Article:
Books: Hammers and pickles

Laurie Taylor finds the roots of media politics in the red scares of the Fifties; I Married a Communist by Philip Roth Jonathan Cape, pounds 16.99, 323pp
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The Independent Culture
COMMENTATORS WHO have insisted on reading the Starr Report as a significant indictment of American political morality should be the first to have their noses rubbed in Philip Roth's powerful new novel: a thoroughly necessary reminder of the time when Presidential licence ran not to a bit of rumpty-tumpty in the White House, but the wholesale destruction of thousands of ordinary citizens' lives in the relentless search for communists and communist sympathisers.

But although Roth exposes the absurdities of postwar McCarthyism and the appalling effect it had on those who were named as traitors, his primary concern, as in his previous novel American Pastoral, is with the way in which public events impinge upon private lives.

"Maybe, despite ideology, politics, and history, a genuine catastrophe is always personal bathos at the core," he writes. "You have to take your hat off to life for the techniques at its disposal to strip a man of his significance and empty him totally of his pride."

The genuine catastrophe on this occasion befalls Ira Ringold, a self- educated former ditch-digger with a full set of orthodox communist beliefs. His public impersonations of Abraham Lincoln land him a highly successful acting job on the radio, a new stage name, Iron Rinn, and the hand in marriage of the nation's favourite radio actress, Eve Frame.

Among Ira's first fans was our old friend Nathan Zuckerman (Roth's familiar alter ego) who was still at school studying literature under Ira's brother Murray when he first encountered this great, reckless, opinionated giant of a man. Ira was quite something. He talked to Nathan about Tom Paine and Howard Fast, talked about books "as though something were at stake in a book", took him along to a rally in downtown Newark for Henry Wallace, the presidential candidate for the Progressive Party, and even introduced him to Paul Robeson, who shook his hand and said "Don't lose your courage, young man!"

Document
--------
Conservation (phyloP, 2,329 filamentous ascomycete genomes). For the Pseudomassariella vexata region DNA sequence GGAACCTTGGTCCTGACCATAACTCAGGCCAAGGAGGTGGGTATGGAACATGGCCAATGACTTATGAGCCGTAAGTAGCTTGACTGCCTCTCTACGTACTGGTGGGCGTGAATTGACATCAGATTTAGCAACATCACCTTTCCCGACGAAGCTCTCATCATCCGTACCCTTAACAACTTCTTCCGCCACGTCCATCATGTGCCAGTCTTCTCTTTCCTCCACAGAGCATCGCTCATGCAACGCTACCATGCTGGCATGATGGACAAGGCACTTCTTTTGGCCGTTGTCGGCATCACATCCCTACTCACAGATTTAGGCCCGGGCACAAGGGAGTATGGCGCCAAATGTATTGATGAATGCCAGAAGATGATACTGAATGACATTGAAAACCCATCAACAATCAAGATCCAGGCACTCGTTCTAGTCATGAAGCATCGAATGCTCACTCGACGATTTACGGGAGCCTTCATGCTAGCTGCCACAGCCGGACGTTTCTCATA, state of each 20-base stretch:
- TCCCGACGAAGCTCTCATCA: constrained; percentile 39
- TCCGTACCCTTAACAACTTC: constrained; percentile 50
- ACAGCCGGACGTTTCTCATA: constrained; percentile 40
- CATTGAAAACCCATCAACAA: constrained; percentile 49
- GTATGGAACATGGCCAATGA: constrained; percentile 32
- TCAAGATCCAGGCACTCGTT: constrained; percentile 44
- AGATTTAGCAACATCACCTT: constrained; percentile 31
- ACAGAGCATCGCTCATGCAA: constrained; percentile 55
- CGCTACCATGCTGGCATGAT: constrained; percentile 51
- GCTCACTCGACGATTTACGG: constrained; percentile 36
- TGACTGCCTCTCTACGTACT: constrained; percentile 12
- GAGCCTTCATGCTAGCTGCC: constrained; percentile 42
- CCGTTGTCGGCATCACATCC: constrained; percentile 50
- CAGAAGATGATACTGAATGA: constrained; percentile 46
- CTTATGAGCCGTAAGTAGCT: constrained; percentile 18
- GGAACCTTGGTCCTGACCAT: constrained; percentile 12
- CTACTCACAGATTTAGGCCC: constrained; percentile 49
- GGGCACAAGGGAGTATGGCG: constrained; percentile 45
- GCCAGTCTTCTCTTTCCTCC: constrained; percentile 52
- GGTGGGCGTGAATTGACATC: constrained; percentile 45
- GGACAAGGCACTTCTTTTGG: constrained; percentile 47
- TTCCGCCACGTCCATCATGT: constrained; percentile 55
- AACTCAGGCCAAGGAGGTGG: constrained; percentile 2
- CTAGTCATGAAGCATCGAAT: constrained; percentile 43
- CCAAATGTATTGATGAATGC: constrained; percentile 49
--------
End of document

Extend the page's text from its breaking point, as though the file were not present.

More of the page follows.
Nathan slowly loses touch with his hero, and only learns of the succession of events which subsequently laid him low, when, at 64, he meets up again with Ira's brother, Murray, now a splendidly articulate 90-year-old.

Over the course of several days, Murray tells Nathan the long story of Ira's increasingly wild polemicising, his violent rows with his wife Eve, and the circumstances which finally led her to betray him to gossip columnist Bryden Grant.

Only a gossip columnist, Murray explains, would have been appropriate : "I think of the McCarthy ere as inaugurating the postwar triumph of gossip as the unifying credo of the world's oldest democratic republic. In Gossip We Trust. Gossip as gospel, the national faith. McCarthyism as the beginning not just of serious politics but of serious everything as entertainment to amuse the mass audience. McCarthyism as the first postwar flowering of the American unthinking that is now everywhere!"

Of course, with Roth in the driving seat, this is never going to be a conventional moral story of how a good man was laid low by an evil system. Even as Ira is being absurdly transformed into a Soviet spy by his wife's hysterical confessions, we learn of his violent and murderous past, and sit through some of his wilder rantings about the wonders of life in the Soviet Union.

McCarthyism may have ruined him, but the job could have been done just as well by any of life's other techniques for stripping a man of his significance.

I Married a Communist lacks some of the energy and narrative exuberance of Sabbath's Theater and American Pastoral. The manner in which the historical narrative alternates between Nathan and Murray is occasionally confusing, and there is a long sub-plot about the deeply disturbed relationship between Eve and her daughter by an earlier marriage. This seems to owe less to dramatic necessity than to Roth's desire to make a point about his own relationship with his former wife, the actress, Claire Bloom.

Might these minor deficiencies be a sign that the author's persistent engagement with the flawed heroes of his own childhood is now becoming a shade less passionate? In one beautiful passage, he seeks to justify Ira's decision to retreat to a shack, to the "palliative of the primitive hut... Think of those Chinese paintings of the old man under the mountain, the old Chinese man all alone under the mountain, receding from the agitation of the autobiographical".

But, luckily for Roth fans, this is not a recipe for quiescence. There is a new enemy in sight: "Now, becalmed, he enters into completion with death, drawn down into austerity, the final business".